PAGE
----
Many people may know the phrase to “hedge your bets” without actually knowing where it comes from or what it really means in a gambling sense. The origins of the word are of less concern here, though for the record it dates back to the early 1600s (or maybe even earlier) and comes from the practice of “hedging” a piece of land – limiting it in size through the use of hedges to divide it up. Thus it came to take on the meaning of limiting one’s risk and that is principally to what hedging refers in the context here.

Technically speaking, when we talk about hedging a bet we mean placing an alternative bet or bets that limit the overall risk. However, increasingly hedging can be equally employed to mean locking in an overall profit by placing further bets.

Assuming you place a bet on Leeds United to win the FA Cup before the season begins at very nice odds of 250/1 you may choose to hedge that bet if they progress to a certain stage of the competition. For example, should they make the semi-finals the odds on them winning will probably drop to closer to 18/1 meaning that you could place bets on all the other sides left in the competition in order to guarantee a profit. Alternatively you could use a betting exchange to lay Leeds, thus securing the same or similar overall outcome of a guaranteed profit no matter what.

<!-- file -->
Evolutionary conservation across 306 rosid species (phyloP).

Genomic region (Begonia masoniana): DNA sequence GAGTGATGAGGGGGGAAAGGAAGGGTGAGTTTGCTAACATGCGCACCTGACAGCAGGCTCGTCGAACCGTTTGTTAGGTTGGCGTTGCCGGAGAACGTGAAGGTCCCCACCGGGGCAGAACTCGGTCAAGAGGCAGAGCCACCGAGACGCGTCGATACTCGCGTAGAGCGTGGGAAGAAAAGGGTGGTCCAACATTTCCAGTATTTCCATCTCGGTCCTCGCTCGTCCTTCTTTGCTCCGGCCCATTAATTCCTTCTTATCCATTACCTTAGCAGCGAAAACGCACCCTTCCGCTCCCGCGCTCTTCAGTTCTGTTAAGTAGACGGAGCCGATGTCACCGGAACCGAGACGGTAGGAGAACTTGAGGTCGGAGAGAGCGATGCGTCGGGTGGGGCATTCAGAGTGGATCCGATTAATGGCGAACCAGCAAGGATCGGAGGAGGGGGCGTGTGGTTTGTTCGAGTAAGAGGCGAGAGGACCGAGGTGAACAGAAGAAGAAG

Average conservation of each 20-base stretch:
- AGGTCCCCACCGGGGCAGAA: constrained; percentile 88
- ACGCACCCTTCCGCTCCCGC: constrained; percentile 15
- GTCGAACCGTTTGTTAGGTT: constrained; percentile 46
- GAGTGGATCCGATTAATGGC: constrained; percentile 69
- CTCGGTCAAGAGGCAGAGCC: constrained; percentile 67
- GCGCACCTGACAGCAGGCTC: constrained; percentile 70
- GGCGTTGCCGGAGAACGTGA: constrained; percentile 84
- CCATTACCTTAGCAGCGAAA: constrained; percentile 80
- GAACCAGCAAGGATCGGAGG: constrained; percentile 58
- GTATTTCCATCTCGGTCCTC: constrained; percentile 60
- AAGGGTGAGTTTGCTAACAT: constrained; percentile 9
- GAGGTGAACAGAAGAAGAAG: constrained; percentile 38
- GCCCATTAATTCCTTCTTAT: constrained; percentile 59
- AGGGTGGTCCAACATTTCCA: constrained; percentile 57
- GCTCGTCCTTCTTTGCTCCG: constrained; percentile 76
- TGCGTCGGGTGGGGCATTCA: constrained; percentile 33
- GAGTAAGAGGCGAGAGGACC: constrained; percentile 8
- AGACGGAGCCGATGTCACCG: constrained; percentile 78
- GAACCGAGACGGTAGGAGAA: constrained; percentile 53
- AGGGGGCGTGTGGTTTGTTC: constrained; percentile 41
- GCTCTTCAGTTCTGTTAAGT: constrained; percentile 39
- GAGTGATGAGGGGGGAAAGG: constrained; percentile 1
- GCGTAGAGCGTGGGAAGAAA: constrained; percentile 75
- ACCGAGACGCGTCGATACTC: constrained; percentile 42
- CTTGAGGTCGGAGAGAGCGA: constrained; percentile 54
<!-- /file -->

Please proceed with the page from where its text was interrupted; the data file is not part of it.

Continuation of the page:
This is technically trading but trading a bet (backing or laying at one price in the expectation the odds will change and thus allowing you to place a profitable counter wager) is very similar to arbitrage and hedging, trading and “arbing” are all very closely linked.

Another similar example of hedging a bet would be if you place a large accumulator and the first nine of 10 selections all win. Be they horse races, football matches or anything else, you have the potential for a large profit but equally if that one final leg lets you down you win nothing. By laying the final selection – or betting on all the other possible outcomes – you hedge the bet and “lock in” a certain profit.

Hedging in the more traditional sense, however, means to place bets to limit your possible losses. So, if we assume you backed England to win the World Cup (what were you thinking?!) but then after the draw for the groups is made you decide your bet wasn’t such a good idea, you could hedge the bet by laying England to confirm a guaranteed – but smaller loss – or you could hedge the bet by placing wagers on Brazil, Germany and Argentina.

In this last sense hedging is not strictly limiting your losses but spreading your risk across a number of different outcomes. You could lose more but in practice you have an excellent chance of one of your bets winning to produce either an overall profit or a small loss.

As you can see, to hedge is a term that can mean many different things in the world of gambling and also in the financial world. In essence, any bet made after an original bet and placed on a different selection with the intention of changing the overall amount and pattern of risk, can be viewed as a hedge.